Friday, January 6, 2012

The Thread: Blood Work by Holly Tucker

This will be the thread I continue to post on while reading Blood Work: A Tale of Medicine and Murder in the Scientific Revolution by Holly Tucker. If any reader feels so inclined, you may of course post your thoughts about the book in the comments section below.

I'm about 135 pages in and absolutely loving this. It's nonfiction, of course, about the first blood transfusions in the 17th century. What starts as dog-to-dog transfusions (usually from a larger canine to a smaller) quickly progresses - as both English and French transfusionists compete - into transfusing blood from one animal species to another (horse-to-goat, for instance) and, eventually, the first ever animal-to-human blood transfusions. At the center of these experiments is Jean-Baptiste Denis, a Frenchman rising to popularity who, after a botched transfusion kills a man, is accused of murder.

But Blood Work is more than blood. It is also an account of how we got to those first transfusions, the steps and missteps, and how blood transfusions were banned for two hundred years thereafter. The chapter on the Great Plague of London in 1665-6 and of the London Fire were particularly horrifying and captivating.

In part, Blood Work is fascinating because Tucker's prose doesn't read like a stuffy historical narrative; instead, I am reminded of magical realists like Gabriel Garcia Marquez. She doesn't shy away from writing grotesquely vivid descriptions of the transfusions and, accompanied by the illustrations of the experiment tables and tools used, Blood Work may not be for the faint of heart. There is much cruelty in scientific discovery.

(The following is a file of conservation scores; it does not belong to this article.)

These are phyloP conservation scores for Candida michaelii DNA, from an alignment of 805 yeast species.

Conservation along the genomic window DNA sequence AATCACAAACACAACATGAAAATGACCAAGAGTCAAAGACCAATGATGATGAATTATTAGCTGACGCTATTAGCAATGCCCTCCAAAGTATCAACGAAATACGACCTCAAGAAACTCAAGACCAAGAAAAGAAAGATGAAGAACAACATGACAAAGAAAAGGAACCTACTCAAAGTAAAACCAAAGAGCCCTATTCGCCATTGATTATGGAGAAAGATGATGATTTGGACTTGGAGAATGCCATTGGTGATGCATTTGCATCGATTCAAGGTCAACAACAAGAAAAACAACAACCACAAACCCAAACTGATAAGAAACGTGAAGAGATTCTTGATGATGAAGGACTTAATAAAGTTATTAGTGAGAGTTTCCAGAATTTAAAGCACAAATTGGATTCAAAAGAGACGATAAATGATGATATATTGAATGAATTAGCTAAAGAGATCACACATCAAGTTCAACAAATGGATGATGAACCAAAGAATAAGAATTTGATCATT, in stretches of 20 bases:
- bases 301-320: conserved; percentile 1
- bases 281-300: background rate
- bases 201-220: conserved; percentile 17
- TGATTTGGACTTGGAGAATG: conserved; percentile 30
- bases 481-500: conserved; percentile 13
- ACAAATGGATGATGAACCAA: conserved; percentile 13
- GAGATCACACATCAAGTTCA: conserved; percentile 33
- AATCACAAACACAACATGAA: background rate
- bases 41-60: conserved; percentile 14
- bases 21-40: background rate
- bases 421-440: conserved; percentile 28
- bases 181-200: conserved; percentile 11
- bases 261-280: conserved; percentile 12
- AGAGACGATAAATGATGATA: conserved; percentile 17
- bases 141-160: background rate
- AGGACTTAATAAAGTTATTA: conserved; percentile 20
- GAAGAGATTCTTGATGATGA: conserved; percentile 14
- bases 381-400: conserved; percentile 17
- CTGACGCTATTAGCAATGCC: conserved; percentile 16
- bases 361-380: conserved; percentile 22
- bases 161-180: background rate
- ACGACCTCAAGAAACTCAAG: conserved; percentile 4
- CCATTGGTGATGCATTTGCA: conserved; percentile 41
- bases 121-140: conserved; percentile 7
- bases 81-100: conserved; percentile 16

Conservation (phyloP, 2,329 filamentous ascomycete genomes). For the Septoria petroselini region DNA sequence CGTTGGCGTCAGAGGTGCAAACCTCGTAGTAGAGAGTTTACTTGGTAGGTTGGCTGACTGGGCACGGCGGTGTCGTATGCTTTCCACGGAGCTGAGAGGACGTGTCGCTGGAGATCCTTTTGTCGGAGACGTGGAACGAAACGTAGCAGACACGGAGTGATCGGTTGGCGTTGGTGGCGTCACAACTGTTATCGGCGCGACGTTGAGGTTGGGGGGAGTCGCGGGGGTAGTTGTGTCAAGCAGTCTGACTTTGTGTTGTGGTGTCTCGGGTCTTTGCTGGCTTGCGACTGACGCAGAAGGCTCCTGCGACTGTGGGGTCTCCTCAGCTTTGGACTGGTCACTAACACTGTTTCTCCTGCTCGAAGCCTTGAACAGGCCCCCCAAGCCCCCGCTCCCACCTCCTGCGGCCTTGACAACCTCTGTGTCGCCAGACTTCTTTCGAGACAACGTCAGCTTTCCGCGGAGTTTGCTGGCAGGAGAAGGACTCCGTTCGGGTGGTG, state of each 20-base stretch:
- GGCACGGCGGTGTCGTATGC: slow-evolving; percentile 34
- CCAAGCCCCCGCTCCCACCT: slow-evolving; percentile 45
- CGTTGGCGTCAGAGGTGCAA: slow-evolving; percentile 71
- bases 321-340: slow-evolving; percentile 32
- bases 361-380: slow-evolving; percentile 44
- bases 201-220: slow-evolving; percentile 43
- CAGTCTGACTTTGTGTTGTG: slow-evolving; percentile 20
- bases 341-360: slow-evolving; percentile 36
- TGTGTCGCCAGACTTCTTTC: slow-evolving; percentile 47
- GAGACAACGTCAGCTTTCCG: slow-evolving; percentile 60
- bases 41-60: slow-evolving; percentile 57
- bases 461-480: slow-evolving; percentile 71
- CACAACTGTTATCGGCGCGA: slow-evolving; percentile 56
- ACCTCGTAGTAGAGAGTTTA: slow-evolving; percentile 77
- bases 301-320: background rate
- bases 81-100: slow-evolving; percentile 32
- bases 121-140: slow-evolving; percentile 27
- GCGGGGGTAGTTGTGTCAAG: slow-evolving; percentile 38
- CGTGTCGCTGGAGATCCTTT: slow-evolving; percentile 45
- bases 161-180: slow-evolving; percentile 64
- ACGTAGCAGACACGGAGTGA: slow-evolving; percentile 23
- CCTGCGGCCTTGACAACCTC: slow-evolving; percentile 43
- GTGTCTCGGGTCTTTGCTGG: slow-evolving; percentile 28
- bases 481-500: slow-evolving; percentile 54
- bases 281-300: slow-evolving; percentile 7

But so far it is a fascinating exploration of a dark and somewhat obscure moment in the history of science, and one I hope you'll continue to read with me.

UPDATE 01/14/2012

Blood Work was mesmerizing; Tucker made the 17th century come alive through her extensive research and her sparse, but elegant prose. Indeed, she was even able to correlate those early transfusions with the ongoing debates concerning hESC today. Imagine if, as Tucker posits, transfusionists had been allowed to continue their work even after the Denis debacle: how many more people might we have saved throughout history and, given the possibility of even greater benefits through hESC research, how many more could we save in the future?

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